Monday, November 28, 2005

In Remembrance

This is a week of many remembrances.

Tomorrow, November 29th, marks the twenty-fifth anniversary of the death of Dorothy Day. Pacifist and advocate for the poor and marginalized, Dorothy Day is known as co-founder of "The Catholic Worker" movement.

While there are many now well-known people who made a preferential option for the poor, Dorothy Day stands out among them for a number of reasons. First and foremost, living as simply as she did and doing so by choice was about as countercultural as one could imagine. She espoused real world poverty and made it "holy" by her love for those who possessed the least in the eyes of the world. Simultaneously she recognized the intrinsic and inherent link between peace and justice and sought to illuminate the darkness that peacelessness, injustice, and war flooded upon the world one life at a time.

At our parish Church tomorrow evening, the Liturgy Committee together with the parish chapter of Pax Christi (Credo Pax Christi="I believe in the peace of Christ") will gather for Evening Prayer followed by a Candlight Vigil for Peace and a Litany of Peace for the People of the World.

Join us from wherever you are in recommitting ourselves to peace and justice in the worlds in which we "live, move, and have our Being."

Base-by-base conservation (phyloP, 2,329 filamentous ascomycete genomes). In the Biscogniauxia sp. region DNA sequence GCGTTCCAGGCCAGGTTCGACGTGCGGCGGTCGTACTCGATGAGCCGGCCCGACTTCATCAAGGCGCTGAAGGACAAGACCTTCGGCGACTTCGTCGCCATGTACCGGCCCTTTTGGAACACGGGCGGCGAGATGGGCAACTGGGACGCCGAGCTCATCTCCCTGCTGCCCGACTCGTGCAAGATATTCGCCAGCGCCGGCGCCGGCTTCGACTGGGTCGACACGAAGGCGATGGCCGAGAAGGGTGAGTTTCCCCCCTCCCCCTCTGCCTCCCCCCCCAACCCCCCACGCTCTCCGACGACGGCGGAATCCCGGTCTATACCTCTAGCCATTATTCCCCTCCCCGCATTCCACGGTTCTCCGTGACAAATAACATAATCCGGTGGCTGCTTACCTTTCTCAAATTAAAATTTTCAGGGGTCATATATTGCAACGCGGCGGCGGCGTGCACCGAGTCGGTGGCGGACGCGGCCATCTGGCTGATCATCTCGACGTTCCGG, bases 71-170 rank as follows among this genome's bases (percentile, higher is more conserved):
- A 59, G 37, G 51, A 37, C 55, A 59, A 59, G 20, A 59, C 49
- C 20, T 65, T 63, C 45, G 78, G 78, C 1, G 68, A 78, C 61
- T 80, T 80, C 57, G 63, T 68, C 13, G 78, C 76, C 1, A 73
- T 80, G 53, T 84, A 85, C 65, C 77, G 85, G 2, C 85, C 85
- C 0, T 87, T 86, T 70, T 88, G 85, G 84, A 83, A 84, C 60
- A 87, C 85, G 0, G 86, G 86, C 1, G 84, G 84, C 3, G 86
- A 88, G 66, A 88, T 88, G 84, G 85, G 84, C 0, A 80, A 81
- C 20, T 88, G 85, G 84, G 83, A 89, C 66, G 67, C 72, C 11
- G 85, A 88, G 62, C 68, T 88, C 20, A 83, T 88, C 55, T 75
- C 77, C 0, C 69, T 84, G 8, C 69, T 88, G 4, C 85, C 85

For more on the life of Dorothy Day or The Catholic Worker, visit The Catholic Worker Online

Some interesting biographical information is also available on an unofficial site maintained by a fan of Dorothy Day and The Catholic Worker at More on Dorothy Day


At 9:09 AM , Blogger AveMaria1 said...

This comment has been removed by a blog administrator.

At 9:12 AM , Blogger AveMaria1 said...

Sorry, I deleted my last post due to spelling errors (YIKES). But I wanted to comment on how Dorothy Day was almost like a modern day Francis of Assisi. Like her, I was wild in my younger days, but had had a conversion or two. I can greatly identify with her. Thanks for the post. Peace, Lauren
Hope there are no typos in this one.

At 6:59 AM , Blogger Lisa said...

Don't worry about typos :)

Thanks for visiting and posting. I am glad you enjoyed my blog.

I definitely agree with your comparison between Dorothy Day and Francis of Assisi. They both teach us that (even the most orthodox)reform can be quite radical.


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